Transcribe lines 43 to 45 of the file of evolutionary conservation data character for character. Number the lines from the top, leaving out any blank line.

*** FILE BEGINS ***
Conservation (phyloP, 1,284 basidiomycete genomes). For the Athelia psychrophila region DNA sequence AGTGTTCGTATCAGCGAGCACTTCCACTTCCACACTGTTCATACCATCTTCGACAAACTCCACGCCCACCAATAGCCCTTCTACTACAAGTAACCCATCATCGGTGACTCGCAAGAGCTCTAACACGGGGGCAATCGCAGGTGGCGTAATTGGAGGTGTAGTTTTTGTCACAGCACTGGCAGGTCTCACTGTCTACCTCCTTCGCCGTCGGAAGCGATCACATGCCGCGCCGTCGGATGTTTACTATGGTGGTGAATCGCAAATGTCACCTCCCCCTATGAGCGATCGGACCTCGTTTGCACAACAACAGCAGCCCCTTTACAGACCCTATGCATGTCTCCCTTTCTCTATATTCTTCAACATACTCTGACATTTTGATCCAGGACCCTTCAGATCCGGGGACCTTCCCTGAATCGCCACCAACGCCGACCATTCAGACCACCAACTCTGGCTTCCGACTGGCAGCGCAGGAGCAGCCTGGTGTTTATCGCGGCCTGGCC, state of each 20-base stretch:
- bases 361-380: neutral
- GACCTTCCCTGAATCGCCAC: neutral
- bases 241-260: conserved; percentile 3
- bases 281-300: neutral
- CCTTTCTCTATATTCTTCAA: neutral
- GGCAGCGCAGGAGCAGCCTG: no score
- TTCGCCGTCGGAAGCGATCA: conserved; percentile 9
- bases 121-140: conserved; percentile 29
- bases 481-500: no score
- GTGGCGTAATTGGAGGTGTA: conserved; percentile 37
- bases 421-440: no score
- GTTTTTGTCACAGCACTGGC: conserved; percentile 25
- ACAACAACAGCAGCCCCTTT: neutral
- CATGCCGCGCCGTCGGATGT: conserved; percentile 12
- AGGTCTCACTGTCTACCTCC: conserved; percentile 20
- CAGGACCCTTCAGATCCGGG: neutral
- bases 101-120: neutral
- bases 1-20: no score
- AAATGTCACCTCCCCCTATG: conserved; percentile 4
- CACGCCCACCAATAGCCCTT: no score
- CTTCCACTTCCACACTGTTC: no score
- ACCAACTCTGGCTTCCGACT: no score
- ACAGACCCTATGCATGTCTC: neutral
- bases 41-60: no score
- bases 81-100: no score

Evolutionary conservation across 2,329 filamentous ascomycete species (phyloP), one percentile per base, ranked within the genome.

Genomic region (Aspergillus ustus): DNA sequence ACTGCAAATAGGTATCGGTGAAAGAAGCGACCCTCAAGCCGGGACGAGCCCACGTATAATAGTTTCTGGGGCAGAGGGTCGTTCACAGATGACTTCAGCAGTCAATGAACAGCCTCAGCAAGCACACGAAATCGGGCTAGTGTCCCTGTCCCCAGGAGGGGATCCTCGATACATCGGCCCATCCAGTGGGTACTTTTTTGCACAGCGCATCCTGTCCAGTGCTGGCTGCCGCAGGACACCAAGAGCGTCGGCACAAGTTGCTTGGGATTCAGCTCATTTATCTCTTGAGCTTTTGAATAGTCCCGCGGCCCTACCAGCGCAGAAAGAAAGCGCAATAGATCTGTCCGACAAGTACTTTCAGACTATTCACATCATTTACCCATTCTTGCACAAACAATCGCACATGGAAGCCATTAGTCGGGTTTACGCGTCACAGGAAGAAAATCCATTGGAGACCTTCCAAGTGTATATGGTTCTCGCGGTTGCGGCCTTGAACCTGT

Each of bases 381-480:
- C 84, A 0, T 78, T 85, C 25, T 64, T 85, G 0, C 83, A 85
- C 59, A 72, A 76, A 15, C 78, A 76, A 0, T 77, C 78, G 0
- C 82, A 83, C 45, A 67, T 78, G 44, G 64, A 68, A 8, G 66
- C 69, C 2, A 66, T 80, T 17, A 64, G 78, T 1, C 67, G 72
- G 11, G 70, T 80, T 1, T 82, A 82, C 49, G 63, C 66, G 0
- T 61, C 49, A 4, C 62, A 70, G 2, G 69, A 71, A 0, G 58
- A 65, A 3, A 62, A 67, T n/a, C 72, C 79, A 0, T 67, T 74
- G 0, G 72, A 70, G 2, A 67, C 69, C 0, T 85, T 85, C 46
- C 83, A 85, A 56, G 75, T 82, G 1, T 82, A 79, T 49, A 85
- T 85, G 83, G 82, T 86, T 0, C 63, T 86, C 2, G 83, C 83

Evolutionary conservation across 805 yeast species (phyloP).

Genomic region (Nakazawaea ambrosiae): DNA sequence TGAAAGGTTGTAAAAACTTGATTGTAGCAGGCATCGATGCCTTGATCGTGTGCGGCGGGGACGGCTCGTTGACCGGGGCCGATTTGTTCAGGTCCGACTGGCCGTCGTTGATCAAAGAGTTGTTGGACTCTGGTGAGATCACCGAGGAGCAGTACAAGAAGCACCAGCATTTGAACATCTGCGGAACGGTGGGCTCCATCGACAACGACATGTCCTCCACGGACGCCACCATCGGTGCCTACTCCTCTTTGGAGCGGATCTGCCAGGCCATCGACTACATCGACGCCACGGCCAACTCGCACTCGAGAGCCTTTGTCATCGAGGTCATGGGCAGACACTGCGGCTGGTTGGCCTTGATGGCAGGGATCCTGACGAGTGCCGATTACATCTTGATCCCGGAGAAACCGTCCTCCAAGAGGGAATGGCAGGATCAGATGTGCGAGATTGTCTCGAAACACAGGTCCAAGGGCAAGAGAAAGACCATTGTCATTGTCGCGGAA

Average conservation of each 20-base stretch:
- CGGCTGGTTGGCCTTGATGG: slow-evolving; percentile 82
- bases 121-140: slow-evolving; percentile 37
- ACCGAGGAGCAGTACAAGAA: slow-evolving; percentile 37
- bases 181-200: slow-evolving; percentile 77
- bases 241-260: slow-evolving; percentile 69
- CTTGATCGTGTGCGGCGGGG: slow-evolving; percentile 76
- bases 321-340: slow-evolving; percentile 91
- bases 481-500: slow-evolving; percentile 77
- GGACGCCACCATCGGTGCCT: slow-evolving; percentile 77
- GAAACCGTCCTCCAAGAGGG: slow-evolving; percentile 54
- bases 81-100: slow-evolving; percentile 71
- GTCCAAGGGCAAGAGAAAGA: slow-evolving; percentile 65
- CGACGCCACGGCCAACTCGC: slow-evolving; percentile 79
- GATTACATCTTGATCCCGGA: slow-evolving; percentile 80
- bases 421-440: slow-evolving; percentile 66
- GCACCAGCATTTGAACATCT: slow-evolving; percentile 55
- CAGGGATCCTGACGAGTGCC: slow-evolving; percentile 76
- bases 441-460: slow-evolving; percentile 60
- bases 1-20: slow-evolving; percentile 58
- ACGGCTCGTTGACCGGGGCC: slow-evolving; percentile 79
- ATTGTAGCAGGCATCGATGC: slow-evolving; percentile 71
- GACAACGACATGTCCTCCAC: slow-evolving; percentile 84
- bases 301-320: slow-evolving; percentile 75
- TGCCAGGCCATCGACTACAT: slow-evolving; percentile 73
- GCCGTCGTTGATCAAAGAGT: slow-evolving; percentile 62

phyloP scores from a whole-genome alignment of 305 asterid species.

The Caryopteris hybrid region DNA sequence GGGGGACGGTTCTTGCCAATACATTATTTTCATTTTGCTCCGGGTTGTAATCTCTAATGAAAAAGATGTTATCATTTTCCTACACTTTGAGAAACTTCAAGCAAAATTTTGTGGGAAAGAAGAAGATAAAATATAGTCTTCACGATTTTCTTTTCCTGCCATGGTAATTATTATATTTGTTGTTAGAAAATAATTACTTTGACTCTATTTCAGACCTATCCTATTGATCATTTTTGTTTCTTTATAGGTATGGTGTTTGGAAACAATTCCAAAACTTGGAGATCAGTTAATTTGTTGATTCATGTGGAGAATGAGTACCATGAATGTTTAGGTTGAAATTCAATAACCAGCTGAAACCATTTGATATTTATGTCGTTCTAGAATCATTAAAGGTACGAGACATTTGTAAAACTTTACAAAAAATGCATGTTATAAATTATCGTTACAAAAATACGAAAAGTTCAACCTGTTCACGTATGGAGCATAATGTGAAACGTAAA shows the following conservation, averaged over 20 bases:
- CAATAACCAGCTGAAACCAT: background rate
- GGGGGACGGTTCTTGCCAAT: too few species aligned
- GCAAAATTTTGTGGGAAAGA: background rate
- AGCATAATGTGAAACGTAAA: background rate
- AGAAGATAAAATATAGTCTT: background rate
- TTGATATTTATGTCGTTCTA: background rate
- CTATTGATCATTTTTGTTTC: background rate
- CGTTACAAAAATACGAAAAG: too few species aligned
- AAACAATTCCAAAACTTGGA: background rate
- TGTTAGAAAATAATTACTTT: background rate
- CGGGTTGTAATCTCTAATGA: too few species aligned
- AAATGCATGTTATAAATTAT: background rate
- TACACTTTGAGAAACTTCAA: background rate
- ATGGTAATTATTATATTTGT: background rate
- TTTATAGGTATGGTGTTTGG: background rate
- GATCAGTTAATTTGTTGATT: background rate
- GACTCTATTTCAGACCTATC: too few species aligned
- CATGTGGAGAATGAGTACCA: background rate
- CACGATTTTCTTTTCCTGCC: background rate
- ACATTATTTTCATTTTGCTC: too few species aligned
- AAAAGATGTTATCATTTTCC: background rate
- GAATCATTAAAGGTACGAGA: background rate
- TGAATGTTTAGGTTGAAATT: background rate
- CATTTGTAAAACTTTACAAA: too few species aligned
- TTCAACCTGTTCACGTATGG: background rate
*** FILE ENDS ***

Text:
- CGGCTGGTTGGCCTTGATGG: slow-evolving; percentile 82
- bases 121-140: slow-evolving; percentile 37
- ACCGAGGAGCAGTACAAGAA: slow-evolving; percentile 37